advertising is under pressure. that is the big picture story. let's show you what is happening in terms of this session and how we develop. clearly snape has had a meaningful impact. then we trade sideways. as the u.s. market starts accelerating on the downside, we see another like lower, then we drift sideways. first it was snapped, then it was the data. that is the data there, the pmi data out of the united states earlier on. with the double whammy it kind of got people moving to the downside more. but a real bid coming into the front end of the bond market. we show you what is happening with the breakdown. you have banks, telecoms, basic resources doing ok. travel and leisure is down hard today. retail is down and media is down hard as well today. that is the reaction to the snap numbers. let's talk about individual stock stories.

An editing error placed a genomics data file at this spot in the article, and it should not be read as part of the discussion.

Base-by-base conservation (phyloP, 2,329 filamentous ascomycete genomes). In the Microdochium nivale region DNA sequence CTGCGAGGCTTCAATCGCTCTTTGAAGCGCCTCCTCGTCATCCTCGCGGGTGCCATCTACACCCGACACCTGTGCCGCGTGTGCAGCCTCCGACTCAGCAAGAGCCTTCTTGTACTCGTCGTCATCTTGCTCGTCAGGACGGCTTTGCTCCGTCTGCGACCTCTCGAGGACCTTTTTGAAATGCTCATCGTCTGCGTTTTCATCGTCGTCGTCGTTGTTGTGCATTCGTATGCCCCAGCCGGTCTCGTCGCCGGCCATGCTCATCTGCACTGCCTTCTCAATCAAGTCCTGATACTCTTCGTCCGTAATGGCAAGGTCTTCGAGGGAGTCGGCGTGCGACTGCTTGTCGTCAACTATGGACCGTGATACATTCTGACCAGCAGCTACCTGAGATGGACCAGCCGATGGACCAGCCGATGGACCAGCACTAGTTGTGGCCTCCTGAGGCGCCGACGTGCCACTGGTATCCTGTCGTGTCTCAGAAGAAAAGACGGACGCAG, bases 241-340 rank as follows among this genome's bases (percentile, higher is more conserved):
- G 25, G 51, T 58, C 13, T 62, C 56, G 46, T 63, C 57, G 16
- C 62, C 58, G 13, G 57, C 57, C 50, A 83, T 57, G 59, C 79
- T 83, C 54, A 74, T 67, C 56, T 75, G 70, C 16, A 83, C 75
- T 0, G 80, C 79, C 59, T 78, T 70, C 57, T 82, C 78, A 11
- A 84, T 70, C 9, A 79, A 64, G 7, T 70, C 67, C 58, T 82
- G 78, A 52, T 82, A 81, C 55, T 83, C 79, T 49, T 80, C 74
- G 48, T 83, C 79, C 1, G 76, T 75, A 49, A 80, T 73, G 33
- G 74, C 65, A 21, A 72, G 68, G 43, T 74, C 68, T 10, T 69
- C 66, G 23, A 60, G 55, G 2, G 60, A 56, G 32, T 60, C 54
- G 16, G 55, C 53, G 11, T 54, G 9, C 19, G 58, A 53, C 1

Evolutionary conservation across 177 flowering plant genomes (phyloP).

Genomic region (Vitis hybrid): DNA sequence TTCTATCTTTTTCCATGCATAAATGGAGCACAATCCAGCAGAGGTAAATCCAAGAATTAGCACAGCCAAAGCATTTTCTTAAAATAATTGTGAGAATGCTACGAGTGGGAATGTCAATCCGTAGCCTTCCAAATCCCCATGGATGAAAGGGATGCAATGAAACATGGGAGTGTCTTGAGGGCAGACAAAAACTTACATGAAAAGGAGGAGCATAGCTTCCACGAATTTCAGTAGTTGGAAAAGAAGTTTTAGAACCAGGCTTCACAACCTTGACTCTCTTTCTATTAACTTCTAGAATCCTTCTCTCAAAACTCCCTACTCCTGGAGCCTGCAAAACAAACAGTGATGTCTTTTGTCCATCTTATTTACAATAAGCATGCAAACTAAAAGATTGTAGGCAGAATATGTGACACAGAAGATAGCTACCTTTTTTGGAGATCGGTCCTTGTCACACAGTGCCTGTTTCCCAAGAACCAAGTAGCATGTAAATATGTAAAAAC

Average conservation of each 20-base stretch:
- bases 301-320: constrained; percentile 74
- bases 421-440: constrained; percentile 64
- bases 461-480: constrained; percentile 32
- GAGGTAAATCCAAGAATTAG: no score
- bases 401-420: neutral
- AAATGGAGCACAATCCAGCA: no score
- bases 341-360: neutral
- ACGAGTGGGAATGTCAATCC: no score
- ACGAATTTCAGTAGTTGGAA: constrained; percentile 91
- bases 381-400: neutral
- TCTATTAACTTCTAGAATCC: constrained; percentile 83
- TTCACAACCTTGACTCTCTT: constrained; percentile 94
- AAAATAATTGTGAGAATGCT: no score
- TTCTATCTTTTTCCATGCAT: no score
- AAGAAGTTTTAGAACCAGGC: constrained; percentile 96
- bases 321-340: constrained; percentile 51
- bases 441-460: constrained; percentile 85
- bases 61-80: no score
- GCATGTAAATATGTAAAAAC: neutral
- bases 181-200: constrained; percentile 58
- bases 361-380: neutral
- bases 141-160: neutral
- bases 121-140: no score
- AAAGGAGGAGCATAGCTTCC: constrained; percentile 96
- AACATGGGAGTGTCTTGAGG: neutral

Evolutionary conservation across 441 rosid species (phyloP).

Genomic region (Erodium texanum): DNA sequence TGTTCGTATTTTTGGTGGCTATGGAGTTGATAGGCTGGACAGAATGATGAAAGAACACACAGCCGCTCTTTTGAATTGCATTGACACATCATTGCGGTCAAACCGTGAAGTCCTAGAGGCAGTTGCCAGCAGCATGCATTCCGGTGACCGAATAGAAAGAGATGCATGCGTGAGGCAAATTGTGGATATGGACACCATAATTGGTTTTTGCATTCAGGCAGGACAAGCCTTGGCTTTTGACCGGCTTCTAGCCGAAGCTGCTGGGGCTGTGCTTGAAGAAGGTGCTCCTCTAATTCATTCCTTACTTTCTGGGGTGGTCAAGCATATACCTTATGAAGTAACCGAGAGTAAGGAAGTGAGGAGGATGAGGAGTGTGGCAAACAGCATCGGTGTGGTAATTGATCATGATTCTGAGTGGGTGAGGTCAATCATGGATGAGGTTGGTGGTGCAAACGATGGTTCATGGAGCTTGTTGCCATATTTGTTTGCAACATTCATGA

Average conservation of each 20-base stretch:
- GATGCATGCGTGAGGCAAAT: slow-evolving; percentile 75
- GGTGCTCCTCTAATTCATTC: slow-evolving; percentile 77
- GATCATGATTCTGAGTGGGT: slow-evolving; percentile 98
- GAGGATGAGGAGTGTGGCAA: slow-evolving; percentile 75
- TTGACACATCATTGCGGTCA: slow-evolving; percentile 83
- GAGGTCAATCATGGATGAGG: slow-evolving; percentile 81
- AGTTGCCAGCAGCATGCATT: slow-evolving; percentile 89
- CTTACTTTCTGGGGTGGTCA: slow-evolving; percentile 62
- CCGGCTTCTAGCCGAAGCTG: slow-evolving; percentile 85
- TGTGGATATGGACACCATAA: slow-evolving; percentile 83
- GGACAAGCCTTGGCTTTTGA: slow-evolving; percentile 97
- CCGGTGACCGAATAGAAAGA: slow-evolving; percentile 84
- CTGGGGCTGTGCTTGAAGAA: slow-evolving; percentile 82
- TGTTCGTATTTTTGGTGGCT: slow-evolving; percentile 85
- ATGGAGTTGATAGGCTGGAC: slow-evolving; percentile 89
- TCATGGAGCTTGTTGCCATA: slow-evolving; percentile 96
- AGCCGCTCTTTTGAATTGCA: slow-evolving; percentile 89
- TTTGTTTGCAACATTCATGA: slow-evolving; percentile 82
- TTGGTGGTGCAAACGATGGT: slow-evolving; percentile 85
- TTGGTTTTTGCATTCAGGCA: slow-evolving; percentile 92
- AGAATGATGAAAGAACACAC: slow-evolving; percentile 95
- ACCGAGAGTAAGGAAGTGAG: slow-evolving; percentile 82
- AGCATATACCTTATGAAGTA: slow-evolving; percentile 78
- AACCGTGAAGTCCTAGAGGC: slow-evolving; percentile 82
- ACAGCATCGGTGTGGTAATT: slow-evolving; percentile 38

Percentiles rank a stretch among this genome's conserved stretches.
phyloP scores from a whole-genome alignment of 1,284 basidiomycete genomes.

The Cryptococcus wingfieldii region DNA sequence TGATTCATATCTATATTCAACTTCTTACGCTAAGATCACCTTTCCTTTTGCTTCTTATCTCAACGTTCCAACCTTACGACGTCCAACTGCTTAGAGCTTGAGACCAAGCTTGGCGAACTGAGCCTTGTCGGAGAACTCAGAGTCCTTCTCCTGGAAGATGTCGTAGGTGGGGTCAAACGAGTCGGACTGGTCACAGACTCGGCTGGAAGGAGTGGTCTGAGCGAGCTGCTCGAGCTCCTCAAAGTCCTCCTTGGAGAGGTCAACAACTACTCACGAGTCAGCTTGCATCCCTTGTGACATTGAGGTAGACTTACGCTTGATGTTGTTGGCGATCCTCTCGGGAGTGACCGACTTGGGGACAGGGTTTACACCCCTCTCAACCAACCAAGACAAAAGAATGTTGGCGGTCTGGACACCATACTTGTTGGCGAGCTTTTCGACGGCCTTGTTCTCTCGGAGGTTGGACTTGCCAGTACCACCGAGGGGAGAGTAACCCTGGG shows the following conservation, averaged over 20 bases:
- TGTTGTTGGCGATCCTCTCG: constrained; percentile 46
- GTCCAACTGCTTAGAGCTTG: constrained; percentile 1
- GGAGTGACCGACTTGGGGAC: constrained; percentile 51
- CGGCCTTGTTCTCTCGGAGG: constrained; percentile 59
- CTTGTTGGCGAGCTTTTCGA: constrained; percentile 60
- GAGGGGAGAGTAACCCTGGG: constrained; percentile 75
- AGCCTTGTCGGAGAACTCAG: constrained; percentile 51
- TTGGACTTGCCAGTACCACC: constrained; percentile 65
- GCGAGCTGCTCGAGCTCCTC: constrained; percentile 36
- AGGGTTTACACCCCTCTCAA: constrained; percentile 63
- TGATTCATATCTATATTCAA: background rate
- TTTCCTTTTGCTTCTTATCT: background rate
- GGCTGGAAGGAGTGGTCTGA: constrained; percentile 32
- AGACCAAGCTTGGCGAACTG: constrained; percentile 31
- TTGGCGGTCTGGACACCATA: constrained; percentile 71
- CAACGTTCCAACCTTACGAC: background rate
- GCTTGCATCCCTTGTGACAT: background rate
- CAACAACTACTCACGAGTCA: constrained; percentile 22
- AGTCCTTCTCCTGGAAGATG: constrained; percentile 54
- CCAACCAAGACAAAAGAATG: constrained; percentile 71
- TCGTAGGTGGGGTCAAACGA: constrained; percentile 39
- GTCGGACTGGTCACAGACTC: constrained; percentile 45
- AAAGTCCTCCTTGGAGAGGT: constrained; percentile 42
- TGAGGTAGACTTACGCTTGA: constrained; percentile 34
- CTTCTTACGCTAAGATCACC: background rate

wpp group down. it is the advertising. companies are talking about trying to protect their margins. and of the days they are going to do that is cut costs. one of the cost they are going to cut is reducing ad spend. then we are going to see a windfall tax in the u.k. this has really hit the u.k. energy sector today. harbor energy, the operator out of the north sea, down by 4.21%. now we are apparently talking about this idea that the chancellor could also in the u.k. be looking to tax may be the generating capacity we have here. this is a bunch of european companies, not all of them are listed here, but drax certainly is. it is down by the dashed down by nearly 14%. how we apply a windfall attacks when we are going to see another leg higher in energy costs later on this year, is going to be a